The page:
Effects of a neurobehavioral intervention for depressive and obsessive-compulsive symptoms
Calkins, Amanda W.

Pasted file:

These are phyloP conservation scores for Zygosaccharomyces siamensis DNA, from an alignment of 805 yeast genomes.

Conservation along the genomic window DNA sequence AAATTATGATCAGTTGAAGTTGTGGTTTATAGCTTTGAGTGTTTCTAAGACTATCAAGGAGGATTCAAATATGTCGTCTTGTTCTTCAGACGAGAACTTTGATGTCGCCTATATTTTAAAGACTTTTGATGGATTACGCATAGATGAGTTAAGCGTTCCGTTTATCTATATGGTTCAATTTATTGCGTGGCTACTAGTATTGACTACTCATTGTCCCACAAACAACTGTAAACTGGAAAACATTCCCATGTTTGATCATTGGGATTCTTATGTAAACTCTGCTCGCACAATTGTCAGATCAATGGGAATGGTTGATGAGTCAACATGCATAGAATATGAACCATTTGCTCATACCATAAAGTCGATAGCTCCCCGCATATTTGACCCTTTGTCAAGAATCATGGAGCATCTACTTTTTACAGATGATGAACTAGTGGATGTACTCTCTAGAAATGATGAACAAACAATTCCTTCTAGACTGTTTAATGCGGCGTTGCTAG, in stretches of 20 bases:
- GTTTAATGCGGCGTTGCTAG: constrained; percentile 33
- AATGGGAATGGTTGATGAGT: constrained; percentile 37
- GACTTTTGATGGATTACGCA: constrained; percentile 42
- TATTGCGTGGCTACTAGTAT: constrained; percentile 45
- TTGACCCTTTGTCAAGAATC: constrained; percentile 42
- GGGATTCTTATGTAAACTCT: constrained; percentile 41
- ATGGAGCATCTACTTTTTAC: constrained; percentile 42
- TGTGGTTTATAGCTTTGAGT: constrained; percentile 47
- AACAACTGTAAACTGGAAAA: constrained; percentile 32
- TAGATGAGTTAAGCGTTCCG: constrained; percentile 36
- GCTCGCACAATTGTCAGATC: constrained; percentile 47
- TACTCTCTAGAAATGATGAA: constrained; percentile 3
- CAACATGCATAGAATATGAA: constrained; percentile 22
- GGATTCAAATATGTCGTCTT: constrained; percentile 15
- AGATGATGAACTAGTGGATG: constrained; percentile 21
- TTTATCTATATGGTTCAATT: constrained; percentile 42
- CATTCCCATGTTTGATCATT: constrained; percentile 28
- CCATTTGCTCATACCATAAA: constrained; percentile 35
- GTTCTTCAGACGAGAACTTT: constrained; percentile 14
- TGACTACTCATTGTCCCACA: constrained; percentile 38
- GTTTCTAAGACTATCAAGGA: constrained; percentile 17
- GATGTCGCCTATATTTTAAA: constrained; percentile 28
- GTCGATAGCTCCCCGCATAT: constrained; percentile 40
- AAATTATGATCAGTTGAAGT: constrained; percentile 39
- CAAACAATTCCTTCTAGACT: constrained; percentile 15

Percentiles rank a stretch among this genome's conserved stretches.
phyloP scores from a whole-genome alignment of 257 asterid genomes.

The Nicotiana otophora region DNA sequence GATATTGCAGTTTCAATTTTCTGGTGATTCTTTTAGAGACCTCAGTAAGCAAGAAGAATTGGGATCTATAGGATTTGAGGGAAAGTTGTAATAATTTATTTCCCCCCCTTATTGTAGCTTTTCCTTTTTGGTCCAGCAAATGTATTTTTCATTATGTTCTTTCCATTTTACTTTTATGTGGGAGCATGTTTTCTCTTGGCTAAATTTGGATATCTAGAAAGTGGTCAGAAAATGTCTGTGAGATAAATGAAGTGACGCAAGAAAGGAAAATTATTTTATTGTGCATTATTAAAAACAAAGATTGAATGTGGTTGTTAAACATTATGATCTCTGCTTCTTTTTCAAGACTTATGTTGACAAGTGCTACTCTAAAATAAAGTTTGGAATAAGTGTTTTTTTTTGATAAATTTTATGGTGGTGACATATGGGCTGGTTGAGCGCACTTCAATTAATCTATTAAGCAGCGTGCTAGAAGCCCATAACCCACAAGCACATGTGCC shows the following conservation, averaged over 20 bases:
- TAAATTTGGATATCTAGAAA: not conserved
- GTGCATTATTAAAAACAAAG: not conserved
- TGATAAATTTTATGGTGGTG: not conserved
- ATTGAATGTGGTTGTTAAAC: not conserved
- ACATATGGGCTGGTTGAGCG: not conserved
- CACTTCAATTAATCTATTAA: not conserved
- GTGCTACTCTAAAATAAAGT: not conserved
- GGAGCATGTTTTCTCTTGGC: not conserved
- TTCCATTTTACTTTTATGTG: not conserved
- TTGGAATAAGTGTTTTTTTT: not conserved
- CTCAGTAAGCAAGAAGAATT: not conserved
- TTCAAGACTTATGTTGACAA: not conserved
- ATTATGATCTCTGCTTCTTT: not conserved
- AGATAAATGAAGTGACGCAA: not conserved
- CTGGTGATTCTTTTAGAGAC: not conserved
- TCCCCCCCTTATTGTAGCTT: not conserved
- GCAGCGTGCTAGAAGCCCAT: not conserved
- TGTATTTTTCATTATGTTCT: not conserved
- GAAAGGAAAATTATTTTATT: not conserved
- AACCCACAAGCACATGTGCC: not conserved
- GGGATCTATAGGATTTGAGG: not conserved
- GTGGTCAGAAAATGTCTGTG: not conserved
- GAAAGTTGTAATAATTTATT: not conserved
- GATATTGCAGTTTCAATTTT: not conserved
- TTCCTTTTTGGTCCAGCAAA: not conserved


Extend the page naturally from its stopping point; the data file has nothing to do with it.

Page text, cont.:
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Novel neurobehavioral interventions have been increasingly used to address attention, memory, and executive functioning in mood and anxiety disorders. One such intervention, Cognitive Control Training (CCT), was developed to improve cognitive control and attentional abilities. CCT has shown promise as an intervention in severely depressed patients, with improvement in depression and rumination symptoms. The current series of experimental studies was designed to examine the bounds of the effects of CCT on mood and cognition, in comparison to a control condition: peripheral vision task (PVT), targeting visual rather than cognitive control. Appropriate to CCT's development as an intervention for emotional disorders, two studies included two diagnostic groups--one with high depression symptoms and one with high obsessive-compulsive (OC) symptoms--and examined the effects ofthree sessions of CCT or PVT (with 48 participants in study 1 and study 2 randomized to one of the training conditions) on symptom outcome measures. The third study, with the OC group (n = 22), looked at the effect of CCT on a related biological variable, brain-derived neurotrophic factor (BDNF). The hypotheses were that relative to PVT, engaging in three sessions of CCT would be associated with greater decreased negative mood in the first study, greater reduction in OC symptoms in the second study, and greater increases in BDNF levels in the third study. The results partially supported these hypotheses. In the first study, significant large effect sizes favoring CCT over PVT were found for symptoms of depression (d = 0.73, p < 0.05), indicating CCT was effective in reducing negative mood. In the second study, there was no significant difference between groups on the primary outcome measure; CCT was ineffective in reducing OC symptoms. Nonetheless, some support for mood effects for CCT was provided by significant differences in affect scores. In the third study, there were no group differences in BDNF, but within the CCT group (only) there was a correlation of decreased depressed mood and increased BDNF levels. Overall, these studies indicate that CCT has more reliable effects on mood outcomes than on OC symptoms; further application of CCT for mood disorders is encouraged.
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